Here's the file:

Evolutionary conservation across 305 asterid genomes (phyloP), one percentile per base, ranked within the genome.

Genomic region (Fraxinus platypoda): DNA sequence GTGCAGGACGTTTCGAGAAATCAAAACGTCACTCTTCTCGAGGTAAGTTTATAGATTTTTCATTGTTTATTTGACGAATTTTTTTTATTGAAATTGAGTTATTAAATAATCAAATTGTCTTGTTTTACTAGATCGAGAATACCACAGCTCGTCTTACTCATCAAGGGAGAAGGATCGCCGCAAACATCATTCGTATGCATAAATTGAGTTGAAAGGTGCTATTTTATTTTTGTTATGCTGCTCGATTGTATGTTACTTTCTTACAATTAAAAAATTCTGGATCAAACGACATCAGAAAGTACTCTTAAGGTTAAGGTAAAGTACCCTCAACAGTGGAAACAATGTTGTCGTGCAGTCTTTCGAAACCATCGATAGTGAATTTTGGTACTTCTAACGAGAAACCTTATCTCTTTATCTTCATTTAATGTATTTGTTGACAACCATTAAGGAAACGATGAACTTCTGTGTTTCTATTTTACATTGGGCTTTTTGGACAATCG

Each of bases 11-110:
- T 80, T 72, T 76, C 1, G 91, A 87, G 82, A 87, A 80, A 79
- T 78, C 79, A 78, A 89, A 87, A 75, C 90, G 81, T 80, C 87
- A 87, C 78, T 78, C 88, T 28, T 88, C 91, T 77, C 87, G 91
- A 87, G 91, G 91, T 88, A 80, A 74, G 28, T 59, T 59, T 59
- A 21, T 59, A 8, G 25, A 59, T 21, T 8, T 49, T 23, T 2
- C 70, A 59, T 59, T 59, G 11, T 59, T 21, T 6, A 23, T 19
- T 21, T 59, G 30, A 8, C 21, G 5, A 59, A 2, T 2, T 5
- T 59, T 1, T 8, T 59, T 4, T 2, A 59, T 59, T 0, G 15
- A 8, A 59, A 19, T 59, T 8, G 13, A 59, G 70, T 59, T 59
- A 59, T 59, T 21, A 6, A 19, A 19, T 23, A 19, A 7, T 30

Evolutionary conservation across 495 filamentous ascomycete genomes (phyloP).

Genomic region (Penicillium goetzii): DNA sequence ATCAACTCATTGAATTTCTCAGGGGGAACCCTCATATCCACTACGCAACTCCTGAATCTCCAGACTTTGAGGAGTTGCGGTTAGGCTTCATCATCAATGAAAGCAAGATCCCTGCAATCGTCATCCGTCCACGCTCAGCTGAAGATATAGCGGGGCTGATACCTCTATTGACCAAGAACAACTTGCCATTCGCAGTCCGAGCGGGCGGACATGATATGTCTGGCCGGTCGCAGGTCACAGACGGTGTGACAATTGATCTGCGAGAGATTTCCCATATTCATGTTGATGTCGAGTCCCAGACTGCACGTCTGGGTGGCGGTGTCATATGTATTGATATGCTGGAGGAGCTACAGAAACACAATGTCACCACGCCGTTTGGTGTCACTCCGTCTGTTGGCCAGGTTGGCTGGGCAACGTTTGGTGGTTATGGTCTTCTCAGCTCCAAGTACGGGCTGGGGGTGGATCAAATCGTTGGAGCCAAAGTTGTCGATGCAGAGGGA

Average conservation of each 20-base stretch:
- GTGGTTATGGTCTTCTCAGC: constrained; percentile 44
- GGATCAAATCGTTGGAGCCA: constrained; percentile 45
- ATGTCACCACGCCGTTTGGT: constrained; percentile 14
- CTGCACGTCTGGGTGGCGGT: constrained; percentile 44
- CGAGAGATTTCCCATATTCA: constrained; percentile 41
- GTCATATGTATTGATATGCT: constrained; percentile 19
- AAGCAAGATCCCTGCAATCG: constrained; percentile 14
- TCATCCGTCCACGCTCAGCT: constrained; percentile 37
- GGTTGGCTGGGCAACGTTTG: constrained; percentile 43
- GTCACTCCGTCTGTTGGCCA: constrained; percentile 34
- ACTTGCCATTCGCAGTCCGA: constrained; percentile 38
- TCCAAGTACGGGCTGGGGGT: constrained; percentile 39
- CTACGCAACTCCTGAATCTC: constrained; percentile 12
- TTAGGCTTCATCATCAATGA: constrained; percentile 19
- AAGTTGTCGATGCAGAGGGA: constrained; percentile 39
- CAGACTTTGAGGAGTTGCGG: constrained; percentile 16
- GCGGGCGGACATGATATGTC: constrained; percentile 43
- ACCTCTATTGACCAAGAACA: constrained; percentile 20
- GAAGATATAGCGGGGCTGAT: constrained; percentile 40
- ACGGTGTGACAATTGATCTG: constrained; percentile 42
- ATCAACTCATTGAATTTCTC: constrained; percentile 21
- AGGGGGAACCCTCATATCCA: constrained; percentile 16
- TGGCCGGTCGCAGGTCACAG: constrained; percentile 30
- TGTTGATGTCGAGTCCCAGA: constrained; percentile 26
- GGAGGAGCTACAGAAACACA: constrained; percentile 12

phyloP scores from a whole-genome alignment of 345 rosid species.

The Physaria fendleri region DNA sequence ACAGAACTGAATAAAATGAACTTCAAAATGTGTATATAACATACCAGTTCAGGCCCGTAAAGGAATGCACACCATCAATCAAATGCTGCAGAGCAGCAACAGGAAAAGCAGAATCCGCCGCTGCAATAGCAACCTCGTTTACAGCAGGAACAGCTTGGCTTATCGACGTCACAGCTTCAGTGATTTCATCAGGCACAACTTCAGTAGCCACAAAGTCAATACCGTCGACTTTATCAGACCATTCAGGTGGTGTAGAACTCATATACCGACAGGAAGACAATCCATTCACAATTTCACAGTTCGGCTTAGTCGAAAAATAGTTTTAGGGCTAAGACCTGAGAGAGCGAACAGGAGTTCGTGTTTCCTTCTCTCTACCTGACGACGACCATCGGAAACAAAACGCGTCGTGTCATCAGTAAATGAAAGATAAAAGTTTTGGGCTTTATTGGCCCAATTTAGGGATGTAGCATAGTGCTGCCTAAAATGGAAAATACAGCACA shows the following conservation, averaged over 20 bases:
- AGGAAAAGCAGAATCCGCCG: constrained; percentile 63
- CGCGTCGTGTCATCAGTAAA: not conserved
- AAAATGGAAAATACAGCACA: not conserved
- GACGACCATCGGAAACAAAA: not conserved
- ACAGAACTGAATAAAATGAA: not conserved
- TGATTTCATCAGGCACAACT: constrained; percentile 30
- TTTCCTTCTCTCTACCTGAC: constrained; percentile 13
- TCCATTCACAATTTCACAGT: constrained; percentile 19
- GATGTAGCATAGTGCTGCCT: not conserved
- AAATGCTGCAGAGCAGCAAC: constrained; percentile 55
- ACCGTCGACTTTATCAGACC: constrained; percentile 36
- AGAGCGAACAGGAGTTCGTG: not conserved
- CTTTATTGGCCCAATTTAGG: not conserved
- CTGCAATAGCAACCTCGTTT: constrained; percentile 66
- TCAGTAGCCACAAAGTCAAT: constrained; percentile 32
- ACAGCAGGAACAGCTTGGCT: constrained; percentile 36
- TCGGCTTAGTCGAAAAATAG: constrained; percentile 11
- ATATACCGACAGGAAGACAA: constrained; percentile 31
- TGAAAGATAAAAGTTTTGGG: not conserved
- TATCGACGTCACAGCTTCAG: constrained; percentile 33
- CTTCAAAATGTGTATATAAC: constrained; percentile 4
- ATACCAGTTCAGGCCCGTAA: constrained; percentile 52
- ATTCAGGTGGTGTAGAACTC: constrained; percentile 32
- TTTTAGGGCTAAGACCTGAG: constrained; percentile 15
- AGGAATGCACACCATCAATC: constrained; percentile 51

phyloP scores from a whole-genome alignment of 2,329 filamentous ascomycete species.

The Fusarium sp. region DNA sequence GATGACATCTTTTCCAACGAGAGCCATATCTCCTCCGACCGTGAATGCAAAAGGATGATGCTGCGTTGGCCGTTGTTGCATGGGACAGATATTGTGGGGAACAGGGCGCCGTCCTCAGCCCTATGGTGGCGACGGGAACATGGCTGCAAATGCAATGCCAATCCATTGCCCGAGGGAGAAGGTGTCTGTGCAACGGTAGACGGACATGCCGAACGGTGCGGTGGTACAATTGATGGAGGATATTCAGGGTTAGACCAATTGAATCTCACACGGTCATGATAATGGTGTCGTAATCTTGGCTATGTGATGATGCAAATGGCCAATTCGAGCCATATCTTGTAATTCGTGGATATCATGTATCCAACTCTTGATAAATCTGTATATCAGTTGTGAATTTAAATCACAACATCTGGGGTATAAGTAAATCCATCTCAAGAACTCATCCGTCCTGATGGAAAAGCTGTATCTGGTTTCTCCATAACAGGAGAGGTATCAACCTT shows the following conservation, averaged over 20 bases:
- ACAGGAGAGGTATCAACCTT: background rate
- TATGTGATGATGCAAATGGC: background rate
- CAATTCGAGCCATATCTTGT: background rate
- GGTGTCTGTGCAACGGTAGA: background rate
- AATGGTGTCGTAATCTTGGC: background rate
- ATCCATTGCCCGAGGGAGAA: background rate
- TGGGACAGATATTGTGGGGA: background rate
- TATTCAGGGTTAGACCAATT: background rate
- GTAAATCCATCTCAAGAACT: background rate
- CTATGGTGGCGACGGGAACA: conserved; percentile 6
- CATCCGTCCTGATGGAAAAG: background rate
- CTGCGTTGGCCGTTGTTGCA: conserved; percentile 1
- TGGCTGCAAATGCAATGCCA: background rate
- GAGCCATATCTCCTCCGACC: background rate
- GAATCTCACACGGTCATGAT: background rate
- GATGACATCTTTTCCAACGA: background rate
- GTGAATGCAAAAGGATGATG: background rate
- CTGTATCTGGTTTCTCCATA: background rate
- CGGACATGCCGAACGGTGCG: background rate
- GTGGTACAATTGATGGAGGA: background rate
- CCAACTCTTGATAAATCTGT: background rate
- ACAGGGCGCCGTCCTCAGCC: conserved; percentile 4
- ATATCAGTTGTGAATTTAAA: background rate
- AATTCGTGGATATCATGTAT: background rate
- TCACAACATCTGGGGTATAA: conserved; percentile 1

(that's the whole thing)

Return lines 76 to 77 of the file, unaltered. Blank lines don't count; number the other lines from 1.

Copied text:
- ATCCATTGCCCGAGGGAGAA: background rate
- TGGGACAGATATTGTGGGGA: background rate